Captain Couples easygoing but hard to understand

By Doug FergusonOctober 7, 2009, 1:11 am
Presidents Cup

SAN FRANCISCO – The Presidents Cup will feature 34 matches over four days at Harding Park, bringing together the best players from everywhere in the world except Europe. The entertainment value could start well before the competition.

Fred Couples is the U.S. captain.

He could say anything. His remarks, at a news conference or the opening ceremony, could go anywhere.

Remember, this is the player who once said, “I’m a lot older than I was when I was 30, which is hard to believe.”

Couples, a former Masters champion who reached No. 1 in the world, is known for the grace, power and simplicity of his swing. He is perhaps even more famous for telling reporters that he doesn’t like to answer the phone “because someone may be on the other end.”

This might be golf’s version of Yogi Berra.

No, he has never been quoted as saying, “It ain’t over till it’s over.” Then again, there was that time Couples was playing in the Ryder Cup and offered up this assessment of the U.S. chances: “I think if we can stay ahead every day, we’ll have a good shot at winning.”

“You hit the nail on the head calling him the Yogi Berra of golf,” Phil Mickelson said. “That’s the kind of manager – captain – he’ll be. I think it will be a fun week.”

That’s one reason the U.S. players have been looking forward to this week at Harding Park.

Couples makes it fun.

He wanted to be a Ryder Cup captain, yet he was never given serious consideration. Couples made the mistake – not that he would ever apologize – of publicly poking fun of players having to spend too much in a tuxedo and shaking too many hands at dinner parties.

When he accepted the Presidents Cup job, he was making arrangements for the week in San Francisco and asked a PGA Tour assistant to book one dinner at DiMaggio’s (he first referred to it as Mantle’s). Couples suggested a reservation for six, until he was reminded there were 12 players on the team.

“These guys don’t want to eat with each other every night, do they?” Couples said, and it wasn’t clear if he was kidding.

Yes, it should be a fun week for the Americans.

“We all know what kind of attitude Freddie has, and I think that will be a good attitude for the team,” Steve Stricker said. “I think it will relax us. He’s kind of a free-spirited, free-caring guy, and very light to be around.”

The choice was logical, if not a little late.

The Presidents Cup began only in 1994, and Couples remains the one player best identified with these matches. It was his 9-iron from the bunker on the final hole in the inaugural year that took a crazy spin and stopped 2 feet from the cup for a 1-up victory over Nick Price that was the clinching point in a U.S. victory.

Two years later, when the matches were much tighter, it was Couples who made a 35-foot birdie putt on the 17th hole to beat Vijay Singh in the final match of the Presidents Cup for a 16 1/2 -15 1/2 victory. He played in his last Presidents Cup in 2005, making a 20-foot birdie putt on the last hole to beat Singh again.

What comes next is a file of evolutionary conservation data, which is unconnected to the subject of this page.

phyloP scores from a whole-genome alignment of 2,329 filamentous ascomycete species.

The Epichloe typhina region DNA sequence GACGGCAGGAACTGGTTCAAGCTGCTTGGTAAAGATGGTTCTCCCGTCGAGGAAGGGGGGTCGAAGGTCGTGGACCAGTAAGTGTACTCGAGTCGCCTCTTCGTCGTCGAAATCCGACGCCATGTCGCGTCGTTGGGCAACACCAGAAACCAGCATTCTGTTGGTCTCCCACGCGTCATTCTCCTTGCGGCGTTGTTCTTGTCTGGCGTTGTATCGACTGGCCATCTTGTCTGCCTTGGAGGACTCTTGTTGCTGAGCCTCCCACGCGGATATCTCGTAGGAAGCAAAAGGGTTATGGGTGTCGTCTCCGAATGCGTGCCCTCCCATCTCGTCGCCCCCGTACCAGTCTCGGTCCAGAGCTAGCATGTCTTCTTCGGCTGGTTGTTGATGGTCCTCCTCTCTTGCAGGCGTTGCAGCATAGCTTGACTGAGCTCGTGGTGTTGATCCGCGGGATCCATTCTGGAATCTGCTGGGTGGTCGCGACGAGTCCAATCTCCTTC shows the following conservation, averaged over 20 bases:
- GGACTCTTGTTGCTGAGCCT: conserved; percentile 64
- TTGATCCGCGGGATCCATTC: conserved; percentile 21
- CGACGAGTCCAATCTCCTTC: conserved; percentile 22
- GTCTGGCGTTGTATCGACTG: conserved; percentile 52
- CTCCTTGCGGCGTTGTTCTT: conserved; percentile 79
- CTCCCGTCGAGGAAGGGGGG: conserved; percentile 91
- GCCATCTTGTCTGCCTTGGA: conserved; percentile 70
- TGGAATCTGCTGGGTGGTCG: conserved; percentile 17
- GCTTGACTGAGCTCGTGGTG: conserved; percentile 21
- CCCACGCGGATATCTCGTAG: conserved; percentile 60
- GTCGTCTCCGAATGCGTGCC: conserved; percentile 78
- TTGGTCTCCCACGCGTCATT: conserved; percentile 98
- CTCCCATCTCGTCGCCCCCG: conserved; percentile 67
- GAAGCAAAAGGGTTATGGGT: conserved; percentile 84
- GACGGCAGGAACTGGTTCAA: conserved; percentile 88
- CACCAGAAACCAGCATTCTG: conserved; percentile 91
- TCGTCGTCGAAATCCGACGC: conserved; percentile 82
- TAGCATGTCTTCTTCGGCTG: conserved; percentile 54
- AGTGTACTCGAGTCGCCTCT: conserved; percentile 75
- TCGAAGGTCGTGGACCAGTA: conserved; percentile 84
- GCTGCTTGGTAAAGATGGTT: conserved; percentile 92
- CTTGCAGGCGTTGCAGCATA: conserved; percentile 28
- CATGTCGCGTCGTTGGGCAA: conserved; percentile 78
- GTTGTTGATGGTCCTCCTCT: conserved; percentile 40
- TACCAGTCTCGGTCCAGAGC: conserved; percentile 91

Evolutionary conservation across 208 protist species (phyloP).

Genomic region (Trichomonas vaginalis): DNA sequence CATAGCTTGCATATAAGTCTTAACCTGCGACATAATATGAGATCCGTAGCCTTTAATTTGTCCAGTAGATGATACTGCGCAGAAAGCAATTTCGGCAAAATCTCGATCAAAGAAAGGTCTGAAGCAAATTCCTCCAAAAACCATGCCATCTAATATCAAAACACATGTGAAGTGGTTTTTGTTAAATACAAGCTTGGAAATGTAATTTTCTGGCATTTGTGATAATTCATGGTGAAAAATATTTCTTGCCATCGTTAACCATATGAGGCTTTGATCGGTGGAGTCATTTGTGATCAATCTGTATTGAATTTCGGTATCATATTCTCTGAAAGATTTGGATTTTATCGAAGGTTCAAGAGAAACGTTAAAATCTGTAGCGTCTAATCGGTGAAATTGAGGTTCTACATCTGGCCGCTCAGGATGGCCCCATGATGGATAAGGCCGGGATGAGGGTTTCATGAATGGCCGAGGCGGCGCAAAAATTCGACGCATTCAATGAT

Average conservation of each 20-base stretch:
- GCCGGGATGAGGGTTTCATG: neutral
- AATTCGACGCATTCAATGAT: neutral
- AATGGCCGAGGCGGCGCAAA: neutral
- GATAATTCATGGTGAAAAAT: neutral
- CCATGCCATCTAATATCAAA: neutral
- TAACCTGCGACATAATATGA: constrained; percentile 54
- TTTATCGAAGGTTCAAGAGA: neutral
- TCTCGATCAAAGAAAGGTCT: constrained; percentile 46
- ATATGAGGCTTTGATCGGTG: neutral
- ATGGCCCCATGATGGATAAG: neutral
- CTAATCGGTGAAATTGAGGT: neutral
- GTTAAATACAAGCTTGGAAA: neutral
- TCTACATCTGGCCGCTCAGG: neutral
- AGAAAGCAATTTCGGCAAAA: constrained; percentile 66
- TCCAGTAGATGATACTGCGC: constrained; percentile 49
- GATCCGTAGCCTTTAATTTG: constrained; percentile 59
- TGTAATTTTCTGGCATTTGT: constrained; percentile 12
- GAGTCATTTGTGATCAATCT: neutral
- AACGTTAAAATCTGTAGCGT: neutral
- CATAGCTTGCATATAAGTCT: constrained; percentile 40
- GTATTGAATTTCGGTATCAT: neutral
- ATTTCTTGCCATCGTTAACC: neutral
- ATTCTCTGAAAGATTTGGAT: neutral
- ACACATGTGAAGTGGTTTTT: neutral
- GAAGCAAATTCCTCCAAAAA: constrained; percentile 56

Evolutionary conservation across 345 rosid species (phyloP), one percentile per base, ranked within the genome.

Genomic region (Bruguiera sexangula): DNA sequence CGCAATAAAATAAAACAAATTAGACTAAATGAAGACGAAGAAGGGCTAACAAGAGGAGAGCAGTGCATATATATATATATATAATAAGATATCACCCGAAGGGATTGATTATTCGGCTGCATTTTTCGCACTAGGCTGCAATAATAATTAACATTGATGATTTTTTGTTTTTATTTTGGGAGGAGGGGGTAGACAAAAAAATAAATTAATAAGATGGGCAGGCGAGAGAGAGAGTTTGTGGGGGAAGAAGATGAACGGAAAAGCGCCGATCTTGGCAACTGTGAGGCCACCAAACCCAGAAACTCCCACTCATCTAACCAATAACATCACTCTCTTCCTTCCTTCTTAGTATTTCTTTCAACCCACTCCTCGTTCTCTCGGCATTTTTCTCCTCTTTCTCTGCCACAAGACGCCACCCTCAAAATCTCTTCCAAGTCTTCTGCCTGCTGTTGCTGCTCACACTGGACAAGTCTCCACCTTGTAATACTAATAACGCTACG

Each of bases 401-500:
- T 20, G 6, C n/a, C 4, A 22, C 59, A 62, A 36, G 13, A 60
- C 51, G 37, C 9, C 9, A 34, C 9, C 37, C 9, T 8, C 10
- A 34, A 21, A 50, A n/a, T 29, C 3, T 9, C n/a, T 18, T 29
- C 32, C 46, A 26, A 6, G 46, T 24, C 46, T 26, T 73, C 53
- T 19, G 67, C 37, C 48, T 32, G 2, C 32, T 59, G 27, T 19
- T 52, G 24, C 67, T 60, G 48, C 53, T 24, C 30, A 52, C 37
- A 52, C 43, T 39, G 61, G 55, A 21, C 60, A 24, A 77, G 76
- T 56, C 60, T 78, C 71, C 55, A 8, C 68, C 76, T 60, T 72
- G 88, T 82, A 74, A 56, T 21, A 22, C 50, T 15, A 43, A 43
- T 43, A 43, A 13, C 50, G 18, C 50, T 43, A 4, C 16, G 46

The plan was for Couples to be captain in 2005. That changed when the matches ended in a tie in South Africa in 2003, and the tour thought it would be good to have Jack Nicklaus and Gary Player to return as captains to settle the score.

Couples, who turned 50 on Saturday, is still good enough to play. Even with limited play and his ailing back, he had four top 10s this year and twice had a chance to win on the back nine, at Riviera and the Houston Open. He is 69th on the money list.

He has been good for a long time, so long that he has a hard time remembering.

“I’m playing as well as I’ve ever played,” he said earlier this decade, “except for the years I played better.”

Couples has played with Tiger Woods in two Presidents Cups, and the world’s No. 1 player is as comfortable with Couples as any captain over the last 12 players.

For all that a captain does – wild-card picks, clothing, pairings, dinner reservations – Woods looks forward to what Couples has to say.

“I can’t wait to listen to him, his speeches, and see where they’re going to go,” Woods said. “When they start off one way, they never end up there. I think that’s one of things that we’re all going to have a good time with.”

Lost in his lazy manner is how much Couples pays attention, not only to his players, but just about everyone in golf.

Perhaps the only unknown about the U.S. captain was whether he would be able to communicate with his players throughout the year when he wasn’t at a tournament. That requires a phone, and Couples doesn’t like to answer the phone.

Good news – he learned how to text, and he’s relentless.

Of course, Couples still doesn’t have a grasp on this new era of communications.

“The tour tried to make him do e-mail and iPhone and all that to try to get him up to speed,” Davis Love III said this year. “They got him to at least where he’s really good with texting. But you can text him, and then immediately call him and he still won’t answer. He hasn’t figured out that, ‘We know you’ve got the phone in your hand.”’